|Law & Order is the only American TV show to have started in 1990 and still be going strong. Its detectives and DAs may have had limited success in keeping the bad guys off the streets of Manhattan, but in its 18 years the programme has become a global phenomenon and spawned two successful spin-offs, Law & Order: Special Victims Unit and Law & Order: Criminal Intent.|
Unlike other legal dramas, which show either police procedure or lawyers' negotiations, L&O broke new ground by portraying the judicial process from the discovery of a crime (usually murder or rape, often both) to the outcome of the trial. This keeps things interesting and gives viewers an insight into all of the considerations and complications of making a case.
Sure, it can be samey sometimes. After almost two decades, there aren't many story lines that will still surprise viewers. But all the Law & Order franchises are well-made and fast-paced, capturing New York in all its gritty glory whilst somehow managing to make the city seem glamorous at the same time.
So it's understandable that producers would want to emulate its success: countless New York cop dramas (from Third Watch to Without a Trace) have tried to recapture the Law & Order magic, but none has bettered it.
The last spin-off anyone would expect to see (well, apart from Gareth McLean in January) is a UK version of the show. But according to an announcement earlier this week, that is exactly what ITV is planning. This new programme will throw together ex-Dr Who companion Freema Agyeman and ex-Corrie star Bradley Walsh, replicate the American show's title and format and hope the results spell success. More likely they will spell disaster. Walsh's cheeky Cockney copper is hardly the kind of character who would show up in an L&O script.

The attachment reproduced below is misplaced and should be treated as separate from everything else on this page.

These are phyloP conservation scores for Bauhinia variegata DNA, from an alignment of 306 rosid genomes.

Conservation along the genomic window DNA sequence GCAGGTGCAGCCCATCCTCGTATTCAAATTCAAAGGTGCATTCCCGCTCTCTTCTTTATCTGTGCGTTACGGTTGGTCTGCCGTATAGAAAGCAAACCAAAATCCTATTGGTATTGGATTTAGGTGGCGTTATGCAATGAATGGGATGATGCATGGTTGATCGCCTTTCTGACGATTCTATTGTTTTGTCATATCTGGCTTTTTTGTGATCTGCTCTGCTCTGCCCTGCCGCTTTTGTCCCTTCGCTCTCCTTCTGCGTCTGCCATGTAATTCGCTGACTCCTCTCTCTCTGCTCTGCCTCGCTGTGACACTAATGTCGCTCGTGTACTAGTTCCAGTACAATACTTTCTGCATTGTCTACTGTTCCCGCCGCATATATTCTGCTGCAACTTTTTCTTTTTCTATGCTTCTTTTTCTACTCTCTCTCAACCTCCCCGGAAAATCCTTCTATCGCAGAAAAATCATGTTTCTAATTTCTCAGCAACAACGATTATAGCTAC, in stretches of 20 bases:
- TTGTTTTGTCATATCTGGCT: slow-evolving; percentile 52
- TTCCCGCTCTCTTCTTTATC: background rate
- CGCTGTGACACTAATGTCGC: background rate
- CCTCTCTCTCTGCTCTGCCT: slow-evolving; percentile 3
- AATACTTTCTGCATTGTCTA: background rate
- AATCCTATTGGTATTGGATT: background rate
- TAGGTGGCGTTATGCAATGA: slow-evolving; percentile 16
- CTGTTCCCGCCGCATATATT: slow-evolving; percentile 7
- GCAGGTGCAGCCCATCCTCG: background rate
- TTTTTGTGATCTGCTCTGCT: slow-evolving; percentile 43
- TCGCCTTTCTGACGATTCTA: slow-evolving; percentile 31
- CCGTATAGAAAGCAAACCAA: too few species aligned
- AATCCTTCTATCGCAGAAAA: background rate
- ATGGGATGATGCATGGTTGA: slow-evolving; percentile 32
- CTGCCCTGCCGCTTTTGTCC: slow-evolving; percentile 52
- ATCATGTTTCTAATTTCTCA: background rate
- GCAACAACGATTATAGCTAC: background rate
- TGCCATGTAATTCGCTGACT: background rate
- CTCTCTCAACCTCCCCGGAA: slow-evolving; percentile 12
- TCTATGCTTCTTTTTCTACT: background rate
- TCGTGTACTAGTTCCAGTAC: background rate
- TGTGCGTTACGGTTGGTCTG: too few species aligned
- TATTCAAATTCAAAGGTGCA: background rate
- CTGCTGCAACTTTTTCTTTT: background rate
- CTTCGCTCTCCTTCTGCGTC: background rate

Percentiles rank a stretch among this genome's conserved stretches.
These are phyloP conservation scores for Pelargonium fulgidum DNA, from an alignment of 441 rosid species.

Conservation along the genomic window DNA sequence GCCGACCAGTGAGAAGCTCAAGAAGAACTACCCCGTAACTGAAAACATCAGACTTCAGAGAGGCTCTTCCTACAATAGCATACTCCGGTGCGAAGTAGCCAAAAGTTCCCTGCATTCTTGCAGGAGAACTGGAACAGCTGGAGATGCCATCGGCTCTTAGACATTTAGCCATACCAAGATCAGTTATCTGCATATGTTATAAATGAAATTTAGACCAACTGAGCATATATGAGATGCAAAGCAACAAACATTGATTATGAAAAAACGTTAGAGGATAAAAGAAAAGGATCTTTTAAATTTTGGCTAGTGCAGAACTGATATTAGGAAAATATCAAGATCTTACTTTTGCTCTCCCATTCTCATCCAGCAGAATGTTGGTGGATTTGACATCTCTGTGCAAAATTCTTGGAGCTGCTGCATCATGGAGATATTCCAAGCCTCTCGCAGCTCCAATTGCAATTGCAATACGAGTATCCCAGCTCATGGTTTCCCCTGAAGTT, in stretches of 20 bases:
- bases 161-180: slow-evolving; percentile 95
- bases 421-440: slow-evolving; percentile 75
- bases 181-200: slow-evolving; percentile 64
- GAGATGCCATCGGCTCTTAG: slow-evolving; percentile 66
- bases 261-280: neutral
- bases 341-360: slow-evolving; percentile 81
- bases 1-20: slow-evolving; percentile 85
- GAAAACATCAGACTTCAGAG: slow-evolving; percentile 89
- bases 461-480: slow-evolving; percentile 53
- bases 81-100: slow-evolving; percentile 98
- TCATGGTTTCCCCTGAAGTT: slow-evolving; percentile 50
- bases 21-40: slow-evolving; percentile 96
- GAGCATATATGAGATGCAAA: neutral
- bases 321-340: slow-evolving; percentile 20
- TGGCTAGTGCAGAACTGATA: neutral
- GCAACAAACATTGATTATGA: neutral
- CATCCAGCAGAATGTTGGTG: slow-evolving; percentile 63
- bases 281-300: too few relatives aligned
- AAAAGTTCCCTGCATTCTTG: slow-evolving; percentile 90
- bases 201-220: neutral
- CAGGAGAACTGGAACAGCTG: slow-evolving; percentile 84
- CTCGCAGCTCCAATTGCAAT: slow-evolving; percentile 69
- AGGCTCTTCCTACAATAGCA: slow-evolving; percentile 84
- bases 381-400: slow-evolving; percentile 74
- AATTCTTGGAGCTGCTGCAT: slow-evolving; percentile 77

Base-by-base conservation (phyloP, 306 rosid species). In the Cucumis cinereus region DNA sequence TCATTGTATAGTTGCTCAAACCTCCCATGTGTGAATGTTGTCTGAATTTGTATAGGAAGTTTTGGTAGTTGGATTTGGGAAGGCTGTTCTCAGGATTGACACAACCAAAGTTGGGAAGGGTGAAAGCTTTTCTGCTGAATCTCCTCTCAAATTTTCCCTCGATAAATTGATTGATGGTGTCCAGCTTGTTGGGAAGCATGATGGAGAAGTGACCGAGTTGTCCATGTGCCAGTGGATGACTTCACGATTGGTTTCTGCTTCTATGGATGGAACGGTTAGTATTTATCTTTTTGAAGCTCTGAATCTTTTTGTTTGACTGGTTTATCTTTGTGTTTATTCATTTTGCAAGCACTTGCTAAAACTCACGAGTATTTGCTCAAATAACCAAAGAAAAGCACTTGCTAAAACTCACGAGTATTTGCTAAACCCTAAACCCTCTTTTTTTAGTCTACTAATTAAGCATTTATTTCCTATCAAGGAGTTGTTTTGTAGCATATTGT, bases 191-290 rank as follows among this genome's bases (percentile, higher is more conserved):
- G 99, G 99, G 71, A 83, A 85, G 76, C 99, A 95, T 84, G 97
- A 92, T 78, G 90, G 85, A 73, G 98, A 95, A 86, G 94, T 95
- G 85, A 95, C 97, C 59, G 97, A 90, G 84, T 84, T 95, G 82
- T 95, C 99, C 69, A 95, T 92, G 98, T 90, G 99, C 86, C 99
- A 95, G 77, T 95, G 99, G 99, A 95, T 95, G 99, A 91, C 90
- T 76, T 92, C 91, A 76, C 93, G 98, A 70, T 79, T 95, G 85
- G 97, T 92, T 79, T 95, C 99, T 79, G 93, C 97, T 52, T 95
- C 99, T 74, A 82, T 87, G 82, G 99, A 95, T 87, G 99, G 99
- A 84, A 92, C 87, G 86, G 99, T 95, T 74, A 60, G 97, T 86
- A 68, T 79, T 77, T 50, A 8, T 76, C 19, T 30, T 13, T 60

Although Dick Wolf, creator of the original series, has pledged that his company will co-produce the British version, I can't see it giving the American show any competition in the ratings stakes, even on this side of the pond.
In fact, it only shows how far ITV is behind the BBC. Instead of original content like Life on Mars, ITV is trying to re-work an American stalwart without the acting talent or production values to back it up.
From the camp and improbable Midsomer Murders, to the overblown drama of The Bill, British cop shows have always lagged behind their American counterparts, managing to look cheap and unrealistic instead of dramatic and lifelike. British police dramas are usually ploddy (no pun intended) and slow. And however well meaning ITV may be, their new programme seems unlikely to buck this trend.
In fact, while fans of the original series live for the "bing bing!" that signals the start of a new episode, I can't help thinking that anyone watching the British version will be living for whatever sound signals the closing credits.